"Consistent with its statutory mandate, the Committee seeks to foster maximum employment and price stability. The Committee expects economic growth to remain moderate over coming quarters and then to pick up gradually. Consequently, the Committee anticipates that the unemployment rate will decline gradually toward levels that it judges to be consistent with its dual mandate. Strains in global financial markets continue to pose significant downside risks to the economic outlook. The increase in oil and gasoline prices earlier this year is expected to affect inflation only temporarily, and the Committee anticipates that subsequently inflation will run at or below the rate that it judges most consistent with its dual mandate."

The Fed will continue its "Large Scale Asset Purchases" program to use its balance sheet to improve the stability of the banking system and encourage banks to make loans.

"The Committee also decided to continue its program to extend the average maturity of its holdings of securities as announced in September. The Committee is maintaining its existing policies of reinvesting principal payments from its holdings of agency debt and agency mortgage-backed securities in agency mortgage-backed securities and of rolling over maturing Treasury securities at auction. The Committee will regularly review the size and composition of its securities holdings and is prepared to adjust those holdings as appropriate to promote a stronger economic recovery in a context of price stability."

As has been the case in the past few FOMC policy statements, one FOMC member, Jeffrey M Lacker, President of the Federal Reserve Bank of Richmond, voted against the statement because he does not like the idea that the Fed openly states that "economic conditions are likely to warrant exceptionally low levels of the federal funds rate through late 2014."

Students: Is there any potential problem when the FOMC announces a specific time-frame for the current policy?  Is a less specific statement like "extended period" better?  Some argue that planners, investors, employers, etc., may respond more positively if they now more about future policy.  The specific date may reduce their uncertainty about the economy.  Do you agree or disagree?

The FOMC federal funds rate action was to "keep the target range for the federal funds rate at 0 to 1/4 percent and currently anticipates that economic conditions--including low rates of resource utilization and a subdued outlook for inflation over the medium run--are likely to warrant exceptionally low levels for the federal funds rate at least through late 2014."

What Will the Fed Look For in the Future? 

When assessing the health of the economy and the impact of past, current an future monetary policy actions, the FOMC will look closely at GDP growth, employment/unemployment, and other economic data.

Figure 1, below, shows the recent history of growth rates of U.S. real gross domestic product (real GDP).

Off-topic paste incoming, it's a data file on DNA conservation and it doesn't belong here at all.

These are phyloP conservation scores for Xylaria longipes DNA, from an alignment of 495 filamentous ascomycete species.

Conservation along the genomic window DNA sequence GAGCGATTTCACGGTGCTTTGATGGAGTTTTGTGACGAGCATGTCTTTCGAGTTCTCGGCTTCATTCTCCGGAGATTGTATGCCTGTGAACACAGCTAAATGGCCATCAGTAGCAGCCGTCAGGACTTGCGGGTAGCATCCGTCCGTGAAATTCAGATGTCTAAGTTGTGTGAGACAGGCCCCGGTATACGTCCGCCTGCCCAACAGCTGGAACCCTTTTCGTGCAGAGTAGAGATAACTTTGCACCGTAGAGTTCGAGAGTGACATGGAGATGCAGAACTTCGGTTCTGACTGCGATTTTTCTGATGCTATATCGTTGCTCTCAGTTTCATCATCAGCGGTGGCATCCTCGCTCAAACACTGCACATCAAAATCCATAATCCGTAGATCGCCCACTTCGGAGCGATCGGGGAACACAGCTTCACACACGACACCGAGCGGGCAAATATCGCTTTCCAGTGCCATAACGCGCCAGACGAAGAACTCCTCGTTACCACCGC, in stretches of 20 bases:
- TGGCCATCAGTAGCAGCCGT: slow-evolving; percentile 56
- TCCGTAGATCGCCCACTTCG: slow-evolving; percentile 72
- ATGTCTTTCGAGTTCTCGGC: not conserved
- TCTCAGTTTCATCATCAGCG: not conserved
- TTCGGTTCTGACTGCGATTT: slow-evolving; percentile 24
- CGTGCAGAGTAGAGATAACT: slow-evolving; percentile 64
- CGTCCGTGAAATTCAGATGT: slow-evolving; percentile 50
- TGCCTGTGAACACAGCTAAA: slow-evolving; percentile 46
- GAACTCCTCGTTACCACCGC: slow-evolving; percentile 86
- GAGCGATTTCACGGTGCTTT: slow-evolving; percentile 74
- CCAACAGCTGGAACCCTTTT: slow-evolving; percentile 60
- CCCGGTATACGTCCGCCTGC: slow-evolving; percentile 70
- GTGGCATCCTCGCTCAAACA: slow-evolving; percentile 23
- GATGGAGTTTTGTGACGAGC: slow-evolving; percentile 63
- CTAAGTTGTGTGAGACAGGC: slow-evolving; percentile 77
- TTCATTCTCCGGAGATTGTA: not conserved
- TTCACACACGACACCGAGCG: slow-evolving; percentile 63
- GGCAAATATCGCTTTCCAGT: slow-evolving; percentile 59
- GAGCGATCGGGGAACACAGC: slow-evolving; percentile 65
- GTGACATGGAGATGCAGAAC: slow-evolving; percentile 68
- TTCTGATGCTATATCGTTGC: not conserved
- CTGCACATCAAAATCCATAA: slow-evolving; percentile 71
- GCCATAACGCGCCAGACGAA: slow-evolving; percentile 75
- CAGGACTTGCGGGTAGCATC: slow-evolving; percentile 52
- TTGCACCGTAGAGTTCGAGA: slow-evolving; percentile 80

figure 1

Students: Is a 2.2 percent real GDP growth rate enough?

Figure 2, below, shows the recent history of monthly U.S. unemployment rates.

figure 2

Students: If the U.S. unemployment rate remains as high as 7-8 percent, how will this potentially impact consumers and producers?] 

U.S. output is increasing, although at a slower rate than in the previous quarter (Q4 2011).  The U.S. unemployment rate continues to remain very high.  Look again at Figures 1 and 2.  Can you see the time period of the recession, December, 2007 through June, 2009?

The FOMC has kept the federal funds rate target at a very low level of 0 to .25 percent during the recession and to the present time, but the economy continues to recover very slowly.  Thus, the Fed continues a low interest rate policy that "accommodates" growth.  QE2 (the second round of quantitative easing), purchases of almost $800 billion in securities, intended to provide more market liquidity has officially ended, but continued policies to strengthen the banking system and promote growth continue.

In the past year, the Fed has enacted policies to purchase shorter term securities ad to lengthen the maturity of the Fed's portfolio.  The "Maturity Extension Program and Reinvestment Policy" program is ultimately intended to increase bank lending.

Is there a threat of inflation?  Take a look at the recent history of changes in the price level, as measured by the CPI-U, Figure 3, below.   The majority of the increases in the price level for the past two months has been energy and food prices.

figure 3

If you leave out the highly volatile energy (especially gasoline) prices over this time period, there has been very little inflation and occasionally some concern about the prospects for deflation.  Recently, many observers have feared a recurrence of inflation, driven by energy prices and continued government budget deficits.

Students: Are you worried about inflation?  How have higher gasoline prices affected you and your family?

Recent History of the Federal Funds Rate